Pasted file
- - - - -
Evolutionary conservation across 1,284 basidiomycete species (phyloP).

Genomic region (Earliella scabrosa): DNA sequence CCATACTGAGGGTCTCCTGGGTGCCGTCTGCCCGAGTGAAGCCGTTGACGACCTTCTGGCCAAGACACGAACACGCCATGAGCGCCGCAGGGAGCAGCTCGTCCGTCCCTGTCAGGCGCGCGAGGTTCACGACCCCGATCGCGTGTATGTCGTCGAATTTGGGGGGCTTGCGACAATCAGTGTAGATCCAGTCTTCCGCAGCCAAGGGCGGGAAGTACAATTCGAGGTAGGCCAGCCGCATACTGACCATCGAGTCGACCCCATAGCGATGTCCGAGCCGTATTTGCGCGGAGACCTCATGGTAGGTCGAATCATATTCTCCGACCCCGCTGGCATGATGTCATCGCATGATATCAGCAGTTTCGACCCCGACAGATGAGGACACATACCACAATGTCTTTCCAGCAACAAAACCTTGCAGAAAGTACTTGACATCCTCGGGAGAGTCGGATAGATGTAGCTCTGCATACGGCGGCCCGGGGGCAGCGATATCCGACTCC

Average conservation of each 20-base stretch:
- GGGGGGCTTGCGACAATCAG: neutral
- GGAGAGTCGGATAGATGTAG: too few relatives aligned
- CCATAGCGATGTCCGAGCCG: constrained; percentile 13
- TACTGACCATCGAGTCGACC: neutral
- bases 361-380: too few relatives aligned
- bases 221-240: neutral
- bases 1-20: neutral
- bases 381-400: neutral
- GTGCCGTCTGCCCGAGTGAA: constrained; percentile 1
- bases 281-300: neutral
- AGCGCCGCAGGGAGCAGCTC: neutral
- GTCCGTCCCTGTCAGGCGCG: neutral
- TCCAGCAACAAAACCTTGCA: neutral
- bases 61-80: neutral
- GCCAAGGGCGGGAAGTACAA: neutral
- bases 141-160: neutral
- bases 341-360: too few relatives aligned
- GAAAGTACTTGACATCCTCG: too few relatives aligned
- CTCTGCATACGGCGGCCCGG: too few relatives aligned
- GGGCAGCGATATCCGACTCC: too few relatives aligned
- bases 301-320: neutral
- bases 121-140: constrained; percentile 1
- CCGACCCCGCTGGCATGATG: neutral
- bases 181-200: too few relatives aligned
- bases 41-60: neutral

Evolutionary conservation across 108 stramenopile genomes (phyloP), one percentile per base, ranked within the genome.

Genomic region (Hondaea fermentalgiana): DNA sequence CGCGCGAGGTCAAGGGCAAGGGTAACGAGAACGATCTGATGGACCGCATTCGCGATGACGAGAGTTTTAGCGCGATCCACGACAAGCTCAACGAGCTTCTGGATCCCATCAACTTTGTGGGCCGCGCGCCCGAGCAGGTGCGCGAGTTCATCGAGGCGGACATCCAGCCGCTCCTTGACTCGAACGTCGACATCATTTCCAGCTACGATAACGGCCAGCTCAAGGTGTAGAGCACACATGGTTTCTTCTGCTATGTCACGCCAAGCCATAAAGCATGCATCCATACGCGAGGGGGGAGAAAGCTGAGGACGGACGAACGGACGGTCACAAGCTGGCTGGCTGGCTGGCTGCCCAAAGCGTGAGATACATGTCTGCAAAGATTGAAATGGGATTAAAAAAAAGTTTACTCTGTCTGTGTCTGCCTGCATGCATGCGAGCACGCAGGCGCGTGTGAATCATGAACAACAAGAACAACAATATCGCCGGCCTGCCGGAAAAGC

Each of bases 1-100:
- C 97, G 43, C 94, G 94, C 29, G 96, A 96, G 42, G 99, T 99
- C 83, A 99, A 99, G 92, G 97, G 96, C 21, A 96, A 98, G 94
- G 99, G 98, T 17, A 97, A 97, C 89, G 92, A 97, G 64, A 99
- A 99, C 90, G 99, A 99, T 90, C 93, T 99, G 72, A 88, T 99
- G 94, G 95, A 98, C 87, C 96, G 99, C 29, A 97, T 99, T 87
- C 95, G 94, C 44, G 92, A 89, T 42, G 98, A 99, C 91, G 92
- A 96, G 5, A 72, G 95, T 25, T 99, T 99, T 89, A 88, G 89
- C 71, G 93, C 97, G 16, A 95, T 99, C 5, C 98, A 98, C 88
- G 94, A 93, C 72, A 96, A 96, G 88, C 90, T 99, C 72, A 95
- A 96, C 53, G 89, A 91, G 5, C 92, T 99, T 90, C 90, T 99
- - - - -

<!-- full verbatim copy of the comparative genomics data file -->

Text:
Evolutionary conservation across 1,284 basidiomycete species (phyloP).

Genomic region (Earliella scabrosa): DNA sequence CCATACTGAGGGTCTCCTGGGTGCCGTCTGCCCGAGTGAAGCCGTTGACGACCTTCTGGCCAAGACACGAACACGCCATGAGCGCCGCAGGGAGCAGCTCGTCCGTCCCTGTCAGGCGCGCGAGGTTCACGACCCCGATCGCGTGTATGTCGTCGAATTTGGGGGGCTTGCGACAATCAGTGTAGATCCAGTCTTCCGCAGCCAAGGGCGGGAAGTACAATTCGAGGTAGGCCAGCCGCATACTGACCATCGAGTCGACCCCATAGCGATGTCCGAGCCGTATTTGCGCGGAGACCTCATGGTAGGTCGAATCATATTCTCCGACCCCGCTGGCATGATGTCATCGCATGATATCAGCAGTTTCGACCCCGACAGATGAGGACACATACCACAATGTCTTTCCAGCAACAAAACCTTGCAGAAAGTACTTGACATCCTCGGGAGAGTCGGATAGATGTAGCTCTGCATACGGCGGCCCGGGGGCAGCGATATCCGACTCC

Average conservation of each 20-base stretch:
- GGGGGGCTTGCGACAATCAG: neutral
- GGAGAGTCGGATAGATGTAG: too few relatives aligned
- CCATAGCGATGTCCGAGCCG: constrained; percentile 13
- TACTGACCATCGAGTCGACC: neutral
- bases 361-380: too few relatives aligned
- bases 221-240: neutral
- bases 1-20: neutral
- bases 381-400: neutral
- GTGCCGTCTGCCCGAGTGAA: constrained; percentile 1
- bases 281-300: neutral
- AGCGCCGCAGGGAGCAGCTC: neutral
- GTCCGTCCCTGTCAGGCGCG: neutral
- TCCAGCAACAAAACCTTGCA: neutral
- bases 61-80: neutral
- GCCAAGGGCGGGAAGTACAA: neutral
- bases 141-160: neutral
- bases 341-360: too few relatives aligned
- GAAAGTACTTGACATCCTCG: too few relatives aligned
- CTCTGCATACGGCGGCCCGG: too few relatives aligned
- GGGCAGCGATATCCGACTCC: too few relatives aligned
- bases 301-320: neutral
- bases 121-140: constrained; percentile 1
- CCGACCCCGCTGGCATGATG: neutral
- bases 181-200: too few relatives aligned
- bases 41-60: neutral

Evolutionary conservation across 108 stramenopile genomes (phyloP), one percentile per base, ranked within the genome.

Genomic region (Hondaea fermentalgiana): DNA sequence CGCGCGAGGTCAAGGGCAAGGGTAACGAGAACGATCTGATGGACCGCATTCGCGATGACGAGAGTTTTAGCGCGATCCACGACAAGCTCAACGAGCTTCTGGATCCCATCAACTTTGTGGGCCGCGCGCCCGAGCAGGTGCGCGAGTTCATCGAGGCGGACATCCAGCCGCTCCTTGACTCGAACGTCGACATCATTTCCAGCTACGATAACGGCCAGCTCAAGGTGTAGAGCACACATGGTTTCTTCTGCTATGTCACGCCAAGCCATAAAGCATGCATCCATACGCGAGGGGGGAGAAAGCTGAGGACGGACGAACGGACGGTCACAAGCTGGCTGGCTGGCTGGCTGCCCAAAGCGTGAGATACATGTCTGCAAAGATTGAAATGGGATTAAAAAAAAGTTTACTCTGTCTGTGTCTGCCTGCATGCATGCGAGCACGCAGGCGCGTGTGAATCATGAACAACAAGAACAACAATATCGCCGGCCTGCCGGAAAAGC

Each of bases 1-100:
- C 97, G 43, C 94, G 94, C 29, G 96, A 96, G 42, G 99, T 99
- C 83, A 99, A 99, G 92, G 97, G 96, C 21, A 96, A 98, G 94
- G 99, G 98, T 17, A 97, A 97, C 89, G 92, A 97, G 64, A 99
- A 99, C 90, G 99, A 99, T 90, C 93, T 99, G 72, A 88, T 99
- G 94, G 95, A 98, C 87, C 96, G 99, C 29, A 97, T 99, T 87
- C 95, G 94, C 44, G 92, A 89, T 42, G 98, A 99, C 91, G 92
- A 96, G 5, A 72, G 95, T 25, T 99, T 99, T 89, A 88, G 89
- C 71, G 93, C 97, G 16, A 95, T 99, C 5, C 98, A 98, C 88
- G 94, A 93, C 72, A 96, A 96, G 88, C 90, T 99, C 72, A 95
- A 96, C 53, G 89, A 91, G 5, C 92, T 99, T 90, C 90, T 99